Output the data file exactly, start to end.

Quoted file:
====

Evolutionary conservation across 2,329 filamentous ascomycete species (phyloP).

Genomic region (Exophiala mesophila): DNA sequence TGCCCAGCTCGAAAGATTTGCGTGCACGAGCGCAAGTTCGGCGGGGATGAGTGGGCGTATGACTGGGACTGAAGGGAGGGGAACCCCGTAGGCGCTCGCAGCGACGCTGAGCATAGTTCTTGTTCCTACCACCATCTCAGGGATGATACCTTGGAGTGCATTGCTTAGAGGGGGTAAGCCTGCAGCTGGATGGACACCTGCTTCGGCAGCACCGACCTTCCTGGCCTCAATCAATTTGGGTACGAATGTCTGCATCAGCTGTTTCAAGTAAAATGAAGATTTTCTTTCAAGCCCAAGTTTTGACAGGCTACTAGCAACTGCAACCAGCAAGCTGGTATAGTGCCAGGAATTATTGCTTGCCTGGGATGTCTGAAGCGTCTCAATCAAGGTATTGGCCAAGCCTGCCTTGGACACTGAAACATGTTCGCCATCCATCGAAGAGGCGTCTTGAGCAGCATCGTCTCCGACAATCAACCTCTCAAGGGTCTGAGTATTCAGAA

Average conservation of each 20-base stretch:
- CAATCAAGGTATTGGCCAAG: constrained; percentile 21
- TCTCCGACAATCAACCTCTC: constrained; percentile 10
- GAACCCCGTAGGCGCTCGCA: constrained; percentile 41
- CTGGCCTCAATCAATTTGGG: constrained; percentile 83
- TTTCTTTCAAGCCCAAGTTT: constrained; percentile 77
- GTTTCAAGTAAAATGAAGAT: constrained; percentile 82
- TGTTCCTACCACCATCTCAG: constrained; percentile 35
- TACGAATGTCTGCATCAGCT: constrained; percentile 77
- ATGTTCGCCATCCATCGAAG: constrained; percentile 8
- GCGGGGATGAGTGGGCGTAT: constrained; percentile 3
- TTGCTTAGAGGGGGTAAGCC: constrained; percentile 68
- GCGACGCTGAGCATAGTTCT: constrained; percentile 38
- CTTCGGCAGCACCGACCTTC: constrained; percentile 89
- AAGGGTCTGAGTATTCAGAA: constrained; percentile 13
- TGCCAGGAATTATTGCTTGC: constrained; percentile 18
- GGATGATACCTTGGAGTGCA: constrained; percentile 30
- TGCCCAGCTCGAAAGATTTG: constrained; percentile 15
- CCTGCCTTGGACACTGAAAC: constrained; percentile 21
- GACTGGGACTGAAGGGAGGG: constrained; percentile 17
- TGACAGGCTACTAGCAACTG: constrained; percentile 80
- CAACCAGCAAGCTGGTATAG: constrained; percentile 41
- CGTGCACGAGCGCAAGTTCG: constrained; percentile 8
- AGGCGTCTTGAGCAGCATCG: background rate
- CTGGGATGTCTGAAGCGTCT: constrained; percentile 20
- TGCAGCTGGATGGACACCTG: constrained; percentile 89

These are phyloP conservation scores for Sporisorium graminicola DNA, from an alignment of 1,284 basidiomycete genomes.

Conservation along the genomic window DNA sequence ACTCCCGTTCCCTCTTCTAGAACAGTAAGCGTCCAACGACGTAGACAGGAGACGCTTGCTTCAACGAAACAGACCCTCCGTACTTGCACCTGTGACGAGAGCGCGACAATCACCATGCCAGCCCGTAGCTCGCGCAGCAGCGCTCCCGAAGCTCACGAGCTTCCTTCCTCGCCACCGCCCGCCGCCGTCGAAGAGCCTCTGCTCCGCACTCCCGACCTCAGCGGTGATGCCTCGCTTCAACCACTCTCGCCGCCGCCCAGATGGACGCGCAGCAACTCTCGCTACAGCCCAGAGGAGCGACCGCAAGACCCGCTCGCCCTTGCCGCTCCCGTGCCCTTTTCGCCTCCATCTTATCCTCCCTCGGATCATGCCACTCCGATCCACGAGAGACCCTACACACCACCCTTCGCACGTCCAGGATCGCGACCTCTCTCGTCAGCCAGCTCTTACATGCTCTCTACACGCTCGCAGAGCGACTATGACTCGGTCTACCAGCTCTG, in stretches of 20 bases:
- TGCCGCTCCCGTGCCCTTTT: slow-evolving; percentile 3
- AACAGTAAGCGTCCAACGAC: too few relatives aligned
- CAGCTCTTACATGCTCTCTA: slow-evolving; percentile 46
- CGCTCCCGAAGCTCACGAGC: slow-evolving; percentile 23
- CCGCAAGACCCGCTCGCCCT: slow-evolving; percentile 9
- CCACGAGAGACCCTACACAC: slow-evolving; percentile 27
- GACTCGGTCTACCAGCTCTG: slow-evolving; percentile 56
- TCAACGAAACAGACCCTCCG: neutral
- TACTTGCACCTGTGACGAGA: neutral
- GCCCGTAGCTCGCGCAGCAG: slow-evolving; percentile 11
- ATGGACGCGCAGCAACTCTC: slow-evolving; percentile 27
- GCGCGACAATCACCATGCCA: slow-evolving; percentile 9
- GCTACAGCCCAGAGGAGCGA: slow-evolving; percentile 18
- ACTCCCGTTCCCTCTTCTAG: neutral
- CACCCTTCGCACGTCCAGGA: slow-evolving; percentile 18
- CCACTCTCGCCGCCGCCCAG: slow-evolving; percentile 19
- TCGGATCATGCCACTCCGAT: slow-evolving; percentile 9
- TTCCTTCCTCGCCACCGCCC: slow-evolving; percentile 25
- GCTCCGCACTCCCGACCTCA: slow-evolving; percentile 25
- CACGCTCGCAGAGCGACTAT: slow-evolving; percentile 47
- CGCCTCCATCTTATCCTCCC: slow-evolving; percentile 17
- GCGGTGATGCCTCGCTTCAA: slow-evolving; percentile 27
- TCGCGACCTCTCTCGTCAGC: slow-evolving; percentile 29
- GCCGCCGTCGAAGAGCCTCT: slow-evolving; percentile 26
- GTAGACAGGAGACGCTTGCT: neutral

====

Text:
Evolutionary conservation across 2,329 filamentous ascomycete species (phyloP).

Genomic region (Exophiala mesophila): DNA sequence TGCCCAGCTCGAAAGATTTGCGTGCACGAGCGCAAGTTCGGCGGGGATGAGTGGGCGTATGACTGGGACTGAAGGGAGGGGAACCCCGTAGGCGCTCGCAGCGACGCTGAGCATAGTTCTTGTTCCTACCACCATCTCAGGGATGATACCTTGGAGTGCATTGCTTAGAGGGGGTAAGCCTGCAGCTGGATGGACACCTGCTTCGGCAGCACCGACCTTCCTGGCCTCAATCAATTTGGGTACGAATGTCTGCATCAGCTGTTTCAAGTAAAATGAAGATTTTCTTTCAAGCCCAAGTTTTGACAGGCTACTAGCAACTGCAACCAGCAAGCTGGTATAGTGCCAGGAATTATTGCTTGCCTGGGATGTCTGAAGCGTCTCAATCAAGGTATTGGCCAAGCCTGCCTTGGACACTGAAACATGTTCGCCATCCATCGAAGAGGCGTCTTGAGCAGCATCGTCTCCGACAATCAACCTCTCAAGGGTCTGAGTATTCAGAA

Average conservation of each 20-base stretch:
- CAATCAAGGTATTGGCCAAG: constrained; percentile 21
- TCTCCGACAATCAACCTCTC: constrained; percentile 10
- GAACCCCGTAGGCGCTCGCA: constrained; percentile 41
- CTGGCCTCAATCAATTTGGG: constrained; percentile 83
- TTTCTTTCAAGCCCAAGTTT: constrained; percentile 77
- GTTTCAAGTAAAATGAAGAT: constrained; percentile 82
- TGTTCCTACCACCATCTCAG: constrained; percentile 35
- TACGAATGTCTGCATCAGCT: constrained; percentile 77
- ATGTTCGCCATCCATCGAAG: constrained; percentile 8
- GCGGGGATGAGTGGGCGTAT: constrained; percentile 3
- TTGCTTAGAGGGGGTAAGCC: constrained; percentile 68
- GCGACGCTGAGCATAGTTCT: constrained; percentile 38
- CTTCGGCAGCACCGACCTTC: constrained; percentile 89
- AAGGGTCTGAGTATTCAGAA: constrained; percentile 13
- TGCCAGGAATTATTGCTTGC: constrained; percentile 18
- GGATGATACCTTGGAGTGCA: constrained; percentile 30
- TGCCCAGCTCGAAAGATTTG: constrained; percentile 15
- CCTGCCTTGGACACTGAAAC: constrained; percentile 21
- GACTGGGACTGAAGGGAGGG: constrained; percentile 17
- TGACAGGCTACTAGCAACTG: constrained; percentile 80
- CAACCAGCAAGCTGGTATAG: constrained; percentile 41
- CGTGCACGAGCGCAAGTTCG: constrained; percentile 8
- AGGCGTCTTGAGCAGCATCG: background rate
- CTGGGATGTCTGAAGCGTCT: constrained; percentile 20
- TGCAGCTGGATGGACACCTG: constrained; percentile 89

These are phyloP conservation scores for Sporisorium graminicola DNA, from an alignment of 1,284 basidiomycete genomes.

Conservation along the genomic window DNA sequence ACTCCCGTTCCCTCTTCTAGAACAGTAAGCGTCCAACGACGTAGACAGGAGACGCTTGCTTCAACGAAACAGACCCTCCGTACTTGCACCTGTGACGAGAGCGCGACAATCACCATGCCAGCCCGTAGCTCGCGCAGCAGCGCTCCCGAAGCTCACGAGCTTCCTTCCTCGCCACCGCCCGCCGCCGTCGAAGAGCCTCTGCTCCGCACTCCCGACCTCAGCGGTGATGCCTCGCTTCAACCACTCTCGCCGCCGCCCAGATGGACGCGCAGCAACTCTCGCTACAGCCCAGAGGAGCGACCGCAAGACCCGCTCGCCCTTGCCGCTCCCGTGCCCTTTTCGCCTCCATCTTATCCTCCCTCGGATCATGCCACTCCGATCCACGAGAGACCCTACACACCACCCTTCGCACGTCCAGGATCGCGACCTCTCTCGTCAGCCAGCTCTTACATGCTCTCTACACGCTCGCAGAGCGACTATGACTCGGTCTACCAGCTCTG, in stretches of 20 bases:
- TGCCGCTCCCGTGCCCTTTT: slow-evolving; percentile 3
- AACAGTAAGCGTCCAACGAC: too few relatives aligned
- CAGCTCTTACATGCTCTCTA: slow-evolving; percentile 46
- CGCTCCCGAAGCTCACGAGC: slow-evolving; percentile 23
- CCGCAAGACCCGCTCGCCCT: slow-evolving; percentile 9
- CCACGAGAGACCCTACACAC: slow-evolving; percentile 27
- GACTCGGTCTACCAGCTCTG: slow-evolving; percentile 56
- TCAACGAAACAGACCCTCCG: neutral
- TACTTGCACCTGTGACGAGA: neutral
- GCCCGTAGCTCGCGCAGCAG: slow-evolving; percentile 11
- ATGGACGCGCAGCAACTCTC: slow-evolving; percentile 27
- GCGCGACAATCACCATGCCA: slow-evolving; percentile 9
- GCTACAGCCCAGAGGAGCGA: slow-evolving; percentile 18
- ACTCCCGTTCCCTCTTCTAG: neutral
- CACCCTTCGCACGTCCAGGA: slow-evolving; percentile 18
- CCACTCTCGCCGCCGCCCAG: slow-evolving; percentile 19
- TCGGATCATGCCACTCCGAT: slow-evolving; percentile 9
- TTCCTTCCTCGCCACCGCCC: slow-evolving; percentile 25
- GCTCCGCACTCCCGACCTCA: slow-evolving; percentile 25
- CACGCTCGCAGAGCGACTAT: slow-evolving; percentile 47
- CGCCTCCATCTTATCCTCCC: slow-evolving; percentile 17
- GCGGTGATGCCTCGCTTCAA: slow-evolving; percentile 27
- TCGCGACCTCTCTCGTCAGC: slow-evolving; percentile 29
- GCCGCCGTCGAAGAGCCTCT: slow-evolving; percentile 26
- GTAGACAGGAGACGCTTGCT: neutral